Trust and Worship.
God has created us and re-created us in Christ to bring glory to Him in all we do. We are designed and redeemed to be people of praise, living our lives by faith. Trusting and worshipping the God who is there, is sovereign, and good. The TRUTH is that He is loving, gracious, merciful, and kind. Often, we can affirm those truths cognitively and experientially. There are times, however, when, to be HONEST, that is not the case. Times when we wonder if God is there, let alone good, and in control. Those are the times we need the language of Lament to get us from the pit to praise, from complaint to confidence, from doubt and disappointment to trust and worship.
Trust & Worship is the goal of Lament. In the Lament Psalms, the starting point is pain, but the destination is trust & worship. By way of example: Psalm 13 goes from “How long, O LORD? Will you forget me forever? How long will you hide your face from me? (v1&2) to “but I have trusted in your steadfast love; my heart shall rejoice in your salvation. I will sing to the LORD because he has dealt bountifully with me” (v5&6). Psalm 28 starts with “LORD, I call to you; my rock, do not be deaf to me. If you remain silent to me, I will be like those going down to the Pit” and ends with, “the LORD is my strength and my shield; my heart trusts in him, and I am helped. Therefore, my heart celebrates, and I give thanks to him with my song”. The same flow runs through the book of Job. His justifiable complaints & questions – end in humble worship.
Although less obvious, the same pattern exists in Lamentations. Lamentations 5:21 is a statement of trust “LORD, bring us back to yourself, so we may return; renew our days as in former time”. As we seek that pattern in Lamentations, we learn four things about trust and worship as the goal of Lament.
Trust requires counselling.
When we go through times of suffering, grief, tragedy, and pain, what we need is counsel, the counselling of the word of God. We may not always require a counsellor, but we always need the counsel of God’s word. That is what’s going on in Lamentations.
I think it safe to say just two voices are speaking in the book of Lamentations. Firstly, Jeremiah in Chapters 1-4, and then the residents of Jerusalem in Chapter 5. A people who had lost everything, families, friends, and homes. Before chapter 5, they have no words to articulate their feelings and experiences. They are like Job sitting silently amongst the ashes.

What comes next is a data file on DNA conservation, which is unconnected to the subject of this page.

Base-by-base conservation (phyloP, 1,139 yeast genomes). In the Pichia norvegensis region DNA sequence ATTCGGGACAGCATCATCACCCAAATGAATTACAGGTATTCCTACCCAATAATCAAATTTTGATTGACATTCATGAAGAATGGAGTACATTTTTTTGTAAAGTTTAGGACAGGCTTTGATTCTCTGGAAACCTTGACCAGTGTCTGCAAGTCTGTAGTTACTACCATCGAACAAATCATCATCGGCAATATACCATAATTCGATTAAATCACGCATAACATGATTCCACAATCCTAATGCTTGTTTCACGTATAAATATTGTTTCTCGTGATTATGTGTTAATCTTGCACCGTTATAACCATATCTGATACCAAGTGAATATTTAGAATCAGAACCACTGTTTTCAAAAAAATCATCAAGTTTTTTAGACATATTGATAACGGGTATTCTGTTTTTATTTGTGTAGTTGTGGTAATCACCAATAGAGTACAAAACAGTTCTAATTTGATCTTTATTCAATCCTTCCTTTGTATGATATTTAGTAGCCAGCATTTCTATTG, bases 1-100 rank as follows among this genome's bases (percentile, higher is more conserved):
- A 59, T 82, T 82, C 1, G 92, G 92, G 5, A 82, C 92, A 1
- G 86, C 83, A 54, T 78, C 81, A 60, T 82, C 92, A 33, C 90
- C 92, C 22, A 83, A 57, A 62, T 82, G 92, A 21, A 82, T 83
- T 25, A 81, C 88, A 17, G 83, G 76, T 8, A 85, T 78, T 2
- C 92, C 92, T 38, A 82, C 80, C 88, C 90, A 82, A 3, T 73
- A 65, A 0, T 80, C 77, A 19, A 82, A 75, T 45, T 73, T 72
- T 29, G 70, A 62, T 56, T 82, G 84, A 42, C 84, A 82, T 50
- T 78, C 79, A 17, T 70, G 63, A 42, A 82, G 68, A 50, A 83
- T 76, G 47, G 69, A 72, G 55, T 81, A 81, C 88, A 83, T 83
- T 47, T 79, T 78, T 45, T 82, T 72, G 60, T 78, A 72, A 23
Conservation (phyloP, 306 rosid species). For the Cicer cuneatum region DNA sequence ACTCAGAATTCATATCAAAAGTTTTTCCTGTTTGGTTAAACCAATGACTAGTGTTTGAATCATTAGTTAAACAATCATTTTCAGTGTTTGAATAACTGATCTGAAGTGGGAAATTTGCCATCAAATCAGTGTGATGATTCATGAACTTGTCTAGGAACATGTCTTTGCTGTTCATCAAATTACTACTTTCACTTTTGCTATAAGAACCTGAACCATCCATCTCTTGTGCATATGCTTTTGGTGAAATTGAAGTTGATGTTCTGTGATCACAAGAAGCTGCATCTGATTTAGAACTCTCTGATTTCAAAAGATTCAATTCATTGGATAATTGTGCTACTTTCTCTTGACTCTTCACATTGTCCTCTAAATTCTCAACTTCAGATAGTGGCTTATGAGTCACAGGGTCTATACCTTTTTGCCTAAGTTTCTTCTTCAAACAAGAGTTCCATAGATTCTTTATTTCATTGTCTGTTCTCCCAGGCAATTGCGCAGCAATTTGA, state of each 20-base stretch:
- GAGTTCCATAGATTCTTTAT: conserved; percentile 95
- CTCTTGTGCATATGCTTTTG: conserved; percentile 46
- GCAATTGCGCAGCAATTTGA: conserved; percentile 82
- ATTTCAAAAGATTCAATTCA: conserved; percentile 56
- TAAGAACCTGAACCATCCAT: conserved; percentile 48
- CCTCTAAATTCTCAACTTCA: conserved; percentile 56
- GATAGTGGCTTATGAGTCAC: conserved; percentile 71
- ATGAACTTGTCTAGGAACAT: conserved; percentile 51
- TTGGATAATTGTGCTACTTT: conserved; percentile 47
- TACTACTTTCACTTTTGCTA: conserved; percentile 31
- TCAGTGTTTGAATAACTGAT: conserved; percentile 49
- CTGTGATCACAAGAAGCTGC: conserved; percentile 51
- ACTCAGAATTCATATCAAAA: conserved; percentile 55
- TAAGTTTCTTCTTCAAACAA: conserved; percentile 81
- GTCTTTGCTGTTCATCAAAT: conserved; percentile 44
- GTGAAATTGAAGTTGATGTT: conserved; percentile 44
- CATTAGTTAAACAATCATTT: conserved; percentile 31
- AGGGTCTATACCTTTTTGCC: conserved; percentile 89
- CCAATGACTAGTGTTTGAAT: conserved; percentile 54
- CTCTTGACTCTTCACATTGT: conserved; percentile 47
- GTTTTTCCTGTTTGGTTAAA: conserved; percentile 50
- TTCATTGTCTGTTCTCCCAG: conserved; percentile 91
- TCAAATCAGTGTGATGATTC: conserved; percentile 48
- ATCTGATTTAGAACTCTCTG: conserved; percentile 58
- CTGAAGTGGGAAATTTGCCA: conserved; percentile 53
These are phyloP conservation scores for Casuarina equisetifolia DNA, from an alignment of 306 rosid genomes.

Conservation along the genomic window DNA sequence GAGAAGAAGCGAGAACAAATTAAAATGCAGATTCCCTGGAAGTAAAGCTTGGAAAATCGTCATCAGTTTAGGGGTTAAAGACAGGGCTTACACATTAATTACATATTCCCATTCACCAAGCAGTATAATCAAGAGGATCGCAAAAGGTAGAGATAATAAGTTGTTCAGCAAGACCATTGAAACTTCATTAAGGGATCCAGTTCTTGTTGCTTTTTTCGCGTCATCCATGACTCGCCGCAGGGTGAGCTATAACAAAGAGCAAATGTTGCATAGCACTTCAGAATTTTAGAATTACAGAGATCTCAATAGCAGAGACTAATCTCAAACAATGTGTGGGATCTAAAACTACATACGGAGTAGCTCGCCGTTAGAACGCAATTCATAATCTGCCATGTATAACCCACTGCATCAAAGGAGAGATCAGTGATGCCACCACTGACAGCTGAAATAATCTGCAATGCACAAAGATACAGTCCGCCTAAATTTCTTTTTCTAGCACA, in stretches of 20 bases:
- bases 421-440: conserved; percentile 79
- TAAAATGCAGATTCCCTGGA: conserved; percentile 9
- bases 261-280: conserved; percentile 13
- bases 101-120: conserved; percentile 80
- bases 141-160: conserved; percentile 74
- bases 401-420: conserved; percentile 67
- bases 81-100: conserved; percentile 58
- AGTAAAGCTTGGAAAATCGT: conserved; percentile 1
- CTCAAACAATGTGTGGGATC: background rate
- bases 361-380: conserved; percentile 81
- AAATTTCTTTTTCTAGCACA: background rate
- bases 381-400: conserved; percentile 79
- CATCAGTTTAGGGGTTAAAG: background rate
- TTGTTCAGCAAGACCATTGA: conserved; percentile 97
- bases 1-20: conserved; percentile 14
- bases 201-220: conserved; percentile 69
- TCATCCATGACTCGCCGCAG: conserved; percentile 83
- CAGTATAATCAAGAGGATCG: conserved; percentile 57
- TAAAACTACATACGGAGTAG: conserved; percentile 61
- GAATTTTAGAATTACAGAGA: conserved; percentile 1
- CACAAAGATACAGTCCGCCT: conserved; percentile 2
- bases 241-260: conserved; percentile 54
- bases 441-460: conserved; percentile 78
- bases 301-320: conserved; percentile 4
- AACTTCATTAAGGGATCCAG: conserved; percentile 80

Jeremiah as a skilled counsellor “sits” with these lonely people (1:1). In chapters 1&2 he identifies with them and speaks on behalf of the city, expressing what they cannot.
In chapter 3 he speaks to the people. Speaking as a counsellor. With New Testament knowledge, we know he is speaking on behalf of THE counsellor, the “wonderful counsellor” (Isa 9:6). The one who has seen affliction under the rod of God’s wrath (3:1). The one who knows what it is to be in deepest darkness (3:2), and forsaken (3:8). He knows them, and he knows us.
In chapters 1,2 and 4 he says, “I know you”. In chapter 3 he says, “I want you to know me”.
In all of this, the counsellor is bringing them to the place where they can pray, chapter 5.
The wonderful counsellor identifies with us, speaks for us as our advocate, speaks to us through his word in the power of his Spirit. Most times he will use means (biblical counsellors), but HE is THE counsellor. By the way, beware of counsellors who do not speak “The Word” (the scriptures) of THE WONDERFUL counsellor.
Trust is a choice.
A choice to believe and to do. Imagine you are a Pilot about to land. You contact the Air Traffic Controller who tells which runway is clear for landing, gives you instructions to adjust your speed, your altitude, and your course. You know and understand what has been told you, now you have two choices to make. One is to believe what you have been told and the second is to do what you have been told. To do so is trust.